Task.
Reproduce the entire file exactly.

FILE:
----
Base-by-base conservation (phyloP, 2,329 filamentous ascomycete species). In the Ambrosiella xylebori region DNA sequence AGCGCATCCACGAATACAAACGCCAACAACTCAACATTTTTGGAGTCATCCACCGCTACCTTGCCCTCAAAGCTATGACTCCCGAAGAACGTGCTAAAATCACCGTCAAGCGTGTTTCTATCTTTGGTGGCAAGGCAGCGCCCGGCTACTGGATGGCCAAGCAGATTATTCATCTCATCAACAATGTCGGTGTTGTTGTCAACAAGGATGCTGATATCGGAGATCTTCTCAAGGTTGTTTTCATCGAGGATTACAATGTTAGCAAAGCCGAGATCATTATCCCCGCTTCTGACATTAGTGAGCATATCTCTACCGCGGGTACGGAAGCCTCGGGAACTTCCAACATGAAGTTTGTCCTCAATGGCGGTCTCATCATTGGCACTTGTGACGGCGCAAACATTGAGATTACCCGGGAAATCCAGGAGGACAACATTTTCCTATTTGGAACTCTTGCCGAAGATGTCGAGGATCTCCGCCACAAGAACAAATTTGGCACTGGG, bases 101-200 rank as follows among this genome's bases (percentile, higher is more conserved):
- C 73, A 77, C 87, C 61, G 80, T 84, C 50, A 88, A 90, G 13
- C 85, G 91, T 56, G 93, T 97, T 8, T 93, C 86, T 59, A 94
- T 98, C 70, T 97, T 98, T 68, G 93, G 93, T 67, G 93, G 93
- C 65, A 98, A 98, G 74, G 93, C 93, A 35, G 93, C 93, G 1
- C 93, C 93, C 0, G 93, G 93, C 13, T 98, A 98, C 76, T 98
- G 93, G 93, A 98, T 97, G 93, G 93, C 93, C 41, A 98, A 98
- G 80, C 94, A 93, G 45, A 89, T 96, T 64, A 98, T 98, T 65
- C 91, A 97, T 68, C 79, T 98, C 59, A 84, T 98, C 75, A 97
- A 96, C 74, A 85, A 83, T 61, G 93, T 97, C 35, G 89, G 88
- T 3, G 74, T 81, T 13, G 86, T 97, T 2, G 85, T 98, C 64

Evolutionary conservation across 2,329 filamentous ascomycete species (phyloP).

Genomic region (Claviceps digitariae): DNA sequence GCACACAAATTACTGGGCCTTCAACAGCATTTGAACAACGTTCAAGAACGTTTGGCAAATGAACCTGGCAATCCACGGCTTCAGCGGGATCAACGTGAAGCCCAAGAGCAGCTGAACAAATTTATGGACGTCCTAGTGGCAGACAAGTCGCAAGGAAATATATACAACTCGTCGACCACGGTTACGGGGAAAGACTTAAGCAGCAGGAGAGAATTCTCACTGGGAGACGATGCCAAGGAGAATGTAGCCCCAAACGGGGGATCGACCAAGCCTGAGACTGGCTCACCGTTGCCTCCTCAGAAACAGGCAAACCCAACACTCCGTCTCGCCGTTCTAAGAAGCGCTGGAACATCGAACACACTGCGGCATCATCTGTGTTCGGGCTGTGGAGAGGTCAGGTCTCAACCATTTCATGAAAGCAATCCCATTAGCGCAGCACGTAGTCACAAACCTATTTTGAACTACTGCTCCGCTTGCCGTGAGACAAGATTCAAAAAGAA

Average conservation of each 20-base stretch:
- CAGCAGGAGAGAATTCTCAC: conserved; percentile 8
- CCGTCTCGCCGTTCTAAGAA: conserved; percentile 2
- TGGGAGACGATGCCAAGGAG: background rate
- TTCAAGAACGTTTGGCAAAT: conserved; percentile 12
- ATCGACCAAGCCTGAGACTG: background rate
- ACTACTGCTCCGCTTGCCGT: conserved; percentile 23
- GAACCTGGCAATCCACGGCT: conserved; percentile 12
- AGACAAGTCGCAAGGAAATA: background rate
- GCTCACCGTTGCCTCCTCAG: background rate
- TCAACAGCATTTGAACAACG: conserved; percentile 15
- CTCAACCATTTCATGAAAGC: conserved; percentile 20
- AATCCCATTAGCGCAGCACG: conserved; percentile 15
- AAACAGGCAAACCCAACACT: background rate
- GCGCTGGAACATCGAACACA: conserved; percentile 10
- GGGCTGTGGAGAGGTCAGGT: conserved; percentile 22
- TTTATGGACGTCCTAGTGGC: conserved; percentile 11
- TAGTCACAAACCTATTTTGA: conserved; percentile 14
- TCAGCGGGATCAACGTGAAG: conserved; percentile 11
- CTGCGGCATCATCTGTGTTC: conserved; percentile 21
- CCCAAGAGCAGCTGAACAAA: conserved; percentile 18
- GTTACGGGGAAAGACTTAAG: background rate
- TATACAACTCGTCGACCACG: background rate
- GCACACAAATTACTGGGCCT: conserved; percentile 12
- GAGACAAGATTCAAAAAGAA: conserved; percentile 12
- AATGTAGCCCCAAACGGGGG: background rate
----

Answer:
Base-by-base conservation (phyloP, 2,329 filamentous ascomycete species). In the Ambrosiella xylebori region DNA sequence AGCGCATCCACGAATACAAACGCCAACAACTCAACATTTTTGGAGTCATCCACCGCTACCTTGCCCTCAAAGCTATGACTCCCGAAGAACGTGCTAAAATCACCGTCAAGCGTGTTTCTATCTTTGGTGGCAAGGCAGCGCCCGGCTACTGGATGGCCAAGCAGATTATTCATCTCATCAACAATGTCGGTGTTGTTGTCAACAAGGATGCTGATATCGGAGATCTTCTCAAGGTTGTTTTCATCGAGGATTACAATGTTAGCAAAGCCGAGATCATTATCCCCGCTTCTGACATTAGTGAGCATATCTCTACCGCGGGTACGGAAGCCTCGGGAACTTCCAACATGAAGTTTGTCCTCAATGGCGGTCTCATCATTGGCACTTGTGACGGCGCAAACATTGAGATTACCCGGGAAATCCAGGAGGACAACATTTTCCTATTTGGAACTCTTGCCGAAGATGTCGAGGATCTCCGCCACAAGAACAAATTTGGCACTGGG, bases 101-200 rank as follows among this genome's bases (percentile, higher is more conserved):
- C 73, A 77, C 87, C 61, G 80, T 84, C 50, A 88, A 90, G 13
- C 85, G 91, T 56, G 93, T 97, T 8, T 93, C 86, T 59, A 94
- T 98, C 70, T 97, T 98, T 68, G 93, G 93, T 67, G 93, G 93
- C 65, A 98, A 98, G 74, G 93, C 93, A 35, G 93, C 93, G 1
- C 93, C 93, C 0, G 93, G 93, C 13, T 98, A 98, C 76, T 98
- G 93, G 93, A 98, T 97, G 93, G 93, C 93, C 41, A 98, A 98
- G 80, C 94, A 93, G 45, A 89, T 96, T 64, A 98, T 98, T 65
- C 91, A 97, T 68, C 79, T 98, C 59, A 84, T 98, C 75, A 97
- A 96, C 74, A 85, A 83, T 61, G 93, T 97, C 35, G 89, G 88
- T 3, G 74, T 81, T 13, G 86, T 97, T 2, G 85, T 98, C 64

Evolutionary conservation across 2,329 filamentous ascomycete species (phyloP).

Genomic region (Claviceps digitariae): DNA sequence GCACACAAATTACTGGGCCTTCAACAGCATTTGAACAACGTTCAAGAACGTTTGGCAAATGAACCTGGCAATCCACGGCTTCAGCGGGATCAACGTGAAGCCCAAGAGCAGCTGAACAAATTTATGGACGTCCTAGTGGCAGACAAGTCGCAAGGAAATATATACAACTCGTCGACCACGGTTACGGGGAAAGACTTAAGCAGCAGGAGAGAATTCTCACTGGGAGACGATGCCAAGGAGAATGTAGCCCCAAACGGGGGATCGACCAAGCCTGAGACTGGCTCACCGTTGCCTCCTCAGAAACAGGCAAACCCAACACTCCGTCTCGCCGTTCTAAGAAGCGCTGGAACATCGAACACACTGCGGCATCATCTGTGTTCGGGCTGTGGAGAGGTCAGGTCTCAACCATTTCATGAAAGCAATCCCATTAGCGCAGCACGTAGTCACAAACCTATTTTGAACTACTGCTCCGCTTGCCGTGAGACAAGATTCAAAAAGAA

Average conservation of each 20-base stretch:
- CAGCAGGAGAGAATTCTCAC: conserved; percentile 8
- CCGTCTCGCCGTTCTAAGAA: conserved; percentile 2
- TGGGAGACGATGCCAAGGAG: background rate
- TTCAAGAACGTTTGGCAAAT: conserved; percentile 12
- ATCGACCAAGCCTGAGACTG: background rate
- ACTACTGCTCCGCTTGCCGT: conserved; percentile 23
- GAACCTGGCAATCCACGGCT: conserved; percentile 12
- AGACAAGTCGCAAGGAAATA: background rate
- GCTCACCGTTGCCTCCTCAG: background rate
- TCAACAGCATTTGAACAACG: conserved; percentile 15
- CTCAACCATTTCATGAAAGC: conserved; percentile 20
- AATCCCATTAGCGCAGCACG: conserved; percentile 15
- AAACAGGCAAACCCAACACT: background rate
- GCGCTGGAACATCGAACACA: conserved; percentile 10
- GGGCTGTGGAGAGGTCAGGT: conserved; percentile 22
- TTTATGGACGTCCTAGTGGC: conserved; percentile 11
- TAGTCACAAACCTATTTTGA: conserved; percentile 14
- TCAGCGGGATCAACGTGAAG: conserved; percentile 11
- CTGCGGCATCATCTGTGTTC: conserved; percentile 21
- CCCAAGAGCAGCTGAACAAA: conserved; percentile 18
- GTTACGGGGAAAGACTTAAG: background rate
- TATACAACTCGTCGACCACG: background rate
- GCACACAAATTACTGGGCCT: conserved; percentile 12
- GAGACAAGATTCAAAAAGAA: conserved; percentile 12
- AATGTAGCCCCAAACGGGGG: background rate